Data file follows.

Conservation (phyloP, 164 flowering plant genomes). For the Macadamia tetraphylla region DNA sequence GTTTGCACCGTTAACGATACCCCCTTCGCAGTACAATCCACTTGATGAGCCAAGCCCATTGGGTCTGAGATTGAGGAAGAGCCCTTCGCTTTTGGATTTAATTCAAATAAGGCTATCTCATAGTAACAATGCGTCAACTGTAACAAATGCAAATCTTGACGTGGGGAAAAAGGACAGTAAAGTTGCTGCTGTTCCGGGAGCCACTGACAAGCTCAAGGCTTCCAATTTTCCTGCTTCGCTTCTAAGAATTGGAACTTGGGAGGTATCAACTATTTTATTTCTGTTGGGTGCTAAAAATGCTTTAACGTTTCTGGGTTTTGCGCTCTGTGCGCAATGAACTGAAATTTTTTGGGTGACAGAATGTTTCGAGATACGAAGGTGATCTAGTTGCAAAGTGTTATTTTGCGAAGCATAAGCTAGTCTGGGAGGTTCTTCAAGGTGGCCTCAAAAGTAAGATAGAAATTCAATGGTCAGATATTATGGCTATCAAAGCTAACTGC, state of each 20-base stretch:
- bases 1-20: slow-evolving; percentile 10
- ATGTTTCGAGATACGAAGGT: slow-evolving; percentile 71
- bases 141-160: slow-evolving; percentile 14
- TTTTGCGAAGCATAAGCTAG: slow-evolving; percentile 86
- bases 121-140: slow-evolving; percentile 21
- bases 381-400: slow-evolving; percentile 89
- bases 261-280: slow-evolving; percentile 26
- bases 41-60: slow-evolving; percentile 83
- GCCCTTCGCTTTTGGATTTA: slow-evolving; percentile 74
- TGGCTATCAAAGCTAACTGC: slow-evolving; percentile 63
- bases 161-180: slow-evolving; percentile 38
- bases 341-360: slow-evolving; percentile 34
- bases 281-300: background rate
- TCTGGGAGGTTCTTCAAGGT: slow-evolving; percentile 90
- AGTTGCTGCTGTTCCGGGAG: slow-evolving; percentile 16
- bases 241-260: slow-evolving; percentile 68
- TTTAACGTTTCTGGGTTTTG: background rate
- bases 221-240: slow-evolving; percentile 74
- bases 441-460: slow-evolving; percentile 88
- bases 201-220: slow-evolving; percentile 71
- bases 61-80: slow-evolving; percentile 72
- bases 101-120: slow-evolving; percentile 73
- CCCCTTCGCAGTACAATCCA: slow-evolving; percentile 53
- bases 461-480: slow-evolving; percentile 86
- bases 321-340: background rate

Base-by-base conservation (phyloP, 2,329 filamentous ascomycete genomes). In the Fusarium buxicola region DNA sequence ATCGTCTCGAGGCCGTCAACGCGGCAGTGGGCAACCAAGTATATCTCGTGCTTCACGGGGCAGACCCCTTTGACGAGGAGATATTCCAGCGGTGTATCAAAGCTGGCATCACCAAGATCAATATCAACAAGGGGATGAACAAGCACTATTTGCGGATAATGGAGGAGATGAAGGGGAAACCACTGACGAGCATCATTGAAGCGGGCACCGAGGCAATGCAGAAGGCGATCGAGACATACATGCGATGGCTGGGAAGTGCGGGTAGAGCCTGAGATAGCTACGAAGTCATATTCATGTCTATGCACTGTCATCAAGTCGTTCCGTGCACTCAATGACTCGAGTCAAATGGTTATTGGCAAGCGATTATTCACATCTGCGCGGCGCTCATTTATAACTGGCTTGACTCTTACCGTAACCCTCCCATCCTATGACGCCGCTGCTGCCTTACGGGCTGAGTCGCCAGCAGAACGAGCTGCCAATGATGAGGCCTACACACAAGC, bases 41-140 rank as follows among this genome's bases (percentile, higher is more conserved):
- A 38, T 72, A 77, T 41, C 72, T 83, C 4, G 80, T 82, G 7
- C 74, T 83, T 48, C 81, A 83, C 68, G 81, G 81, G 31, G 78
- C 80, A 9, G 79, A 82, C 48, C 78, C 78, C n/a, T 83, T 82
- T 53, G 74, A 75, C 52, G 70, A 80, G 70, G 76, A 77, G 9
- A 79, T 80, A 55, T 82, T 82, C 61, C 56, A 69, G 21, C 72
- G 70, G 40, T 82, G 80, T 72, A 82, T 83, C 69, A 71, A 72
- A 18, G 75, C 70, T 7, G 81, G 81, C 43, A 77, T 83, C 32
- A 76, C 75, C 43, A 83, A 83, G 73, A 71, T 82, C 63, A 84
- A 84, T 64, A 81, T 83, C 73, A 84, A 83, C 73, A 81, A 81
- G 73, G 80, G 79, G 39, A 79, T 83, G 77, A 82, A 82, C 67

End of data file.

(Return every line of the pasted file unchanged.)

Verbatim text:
Conservation (phyloP, 164 flowering plant genomes). For the Macadamia tetraphylla region DNA sequence GTTTGCACCGTTAACGATACCCCCTTCGCAGTACAATCCACTTGATGAGCCAAGCCCATTGGGTCTGAGATTGAGGAAGAGCCCTTCGCTTTTGGATTTAATTCAAATAAGGCTATCTCATAGTAACAATGCGTCAACTGTAACAAATGCAAATCTTGACGTGGGGAAAAAGGACAGTAAAGTTGCTGCTGTTCCGGGAGCCACTGACAAGCTCAAGGCTTCCAATTTTCCTGCTTCGCTTCTAAGAATTGGAACTTGGGAGGTATCAACTATTTTATTTCTGTTGGGTGCTAAAAATGCTTTAACGTTTCTGGGTTTTGCGCTCTGTGCGCAATGAACTGAAATTTTTTGGGTGACAGAATGTTTCGAGATACGAAGGTGATCTAGTTGCAAAGTGTTATTTTGCGAAGCATAAGCTAGTCTGGGAGGTTCTTCAAGGTGGCCTCAAAAGTAAGATAGAAATTCAATGGTCAGATATTATGGCTATCAAAGCTAACTGC, state of each 20-base stretch:
- bases 1-20: slow-evolving; percentile 10
- ATGTTTCGAGATACGAAGGT: slow-evolving; percentile 71
- bases 141-160: slow-evolving; percentile 14
- TTTTGCGAAGCATAAGCTAG: slow-evolving; percentile 86
- bases 121-140: slow-evolving; percentile 21
- bases 381-400: slow-evolving; percentile 89
- bases 261-280: slow-evolving; percentile 26
- bases 41-60: slow-evolving; percentile 83
- GCCCTTCGCTTTTGGATTTA: slow-evolving; percentile 74
- TGGCTATCAAAGCTAACTGC: slow-evolving; percentile 63
- bases 161-180: slow-evolving; percentile 38
- bases 341-360: slow-evolving; percentile 34
- bases 281-300: background rate
- TCTGGGAGGTTCTTCAAGGT: slow-evolving; percentile 90
- AGTTGCTGCTGTTCCGGGAG: slow-evolving; percentile 16
- bases 241-260: slow-evolving; percentile 68
- TTTAACGTTTCTGGGTTTTG: background rate
- bases 221-240: slow-evolving; percentile 74
- bases 441-460: slow-evolving; percentile 88
- bases 201-220: slow-evolving; percentile 71
- bases 61-80: slow-evolving; percentile 72
- bases 101-120: slow-evolving; percentile 73
- CCCCTTCGCAGTACAATCCA: slow-evolving; percentile 53
- bases 461-480: slow-evolving; percentile 86
- bases 321-340: background rate

Base-by-base conservation (phyloP, 2,329 filamentous ascomycete genomes). In the Fusarium buxicola region DNA sequence ATCGTCTCGAGGCCGTCAACGCGGCAGTGGGCAACCAAGTATATCTCGTGCTTCACGGGGCAGACCCCTTTGACGAGGAGATATTCCAGCGGTGTATCAAAGCTGGCATCACCAAGATCAATATCAACAAGGGGATGAACAAGCACTATTTGCGGATAATGGAGGAGATGAAGGGGAAACCACTGACGAGCATCATTGAAGCGGGCACCGAGGCAATGCAGAAGGCGATCGAGACATACATGCGATGGCTGGGAAGTGCGGGTAGAGCCTGAGATAGCTACGAAGTCATATTCATGTCTATGCACTGTCATCAAGTCGTTCCGTGCACTCAATGACTCGAGTCAAATGGTTATTGGCAAGCGATTATTCACATCTGCGCGGCGCTCATTTATAACTGGCTTGACTCTTACCGTAACCCTCCCATCCTATGACGCCGCTGCTGCCTTACGGGCTGAGTCGCCAGCAGAACGAGCTGCCAATGATGAGGCCTACACACAAGC, bases 41-140 rank as follows among this genome's bases (percentile, higher is more conserved):
- A 38, T 72, A 77, T 41, C 72, T 83, C 4, G 80, T 82, G 7
- C 74, T 83, T 48, C 81, A 83, C 68, G 81, G 81, G 31, G 78
- C 80, A 9, G 79, A 82, C 48, C 78, C 78, C n/a, T 83, T 82
- T 53, G 74, A 75, C 52, G 70, A 80, G 70, G 76, A 77, G 9
- A 79, T 80, A 55, T 82, T 82, C 61, C 56, A 69, G 21, C 72
- G 70, G 40, T 82, G 80, T 72, A 82, T 83, C 69, A 71, A 72
- A 18, G 75, C 70, T 7, G 81, G 81, C 43, A 77, T 83, C 32
- A 76, C 75, C 43, A 83, A 83, G 73, A 71, T 82, C 63, A 84
- A 84, T 64, A 81, T 83, C 73, A 84, A 83, C 73, A 81, A 81
- G 73, G 80, G 79, G 39, A 79, T 83, G 77, A 82, A 82, C 67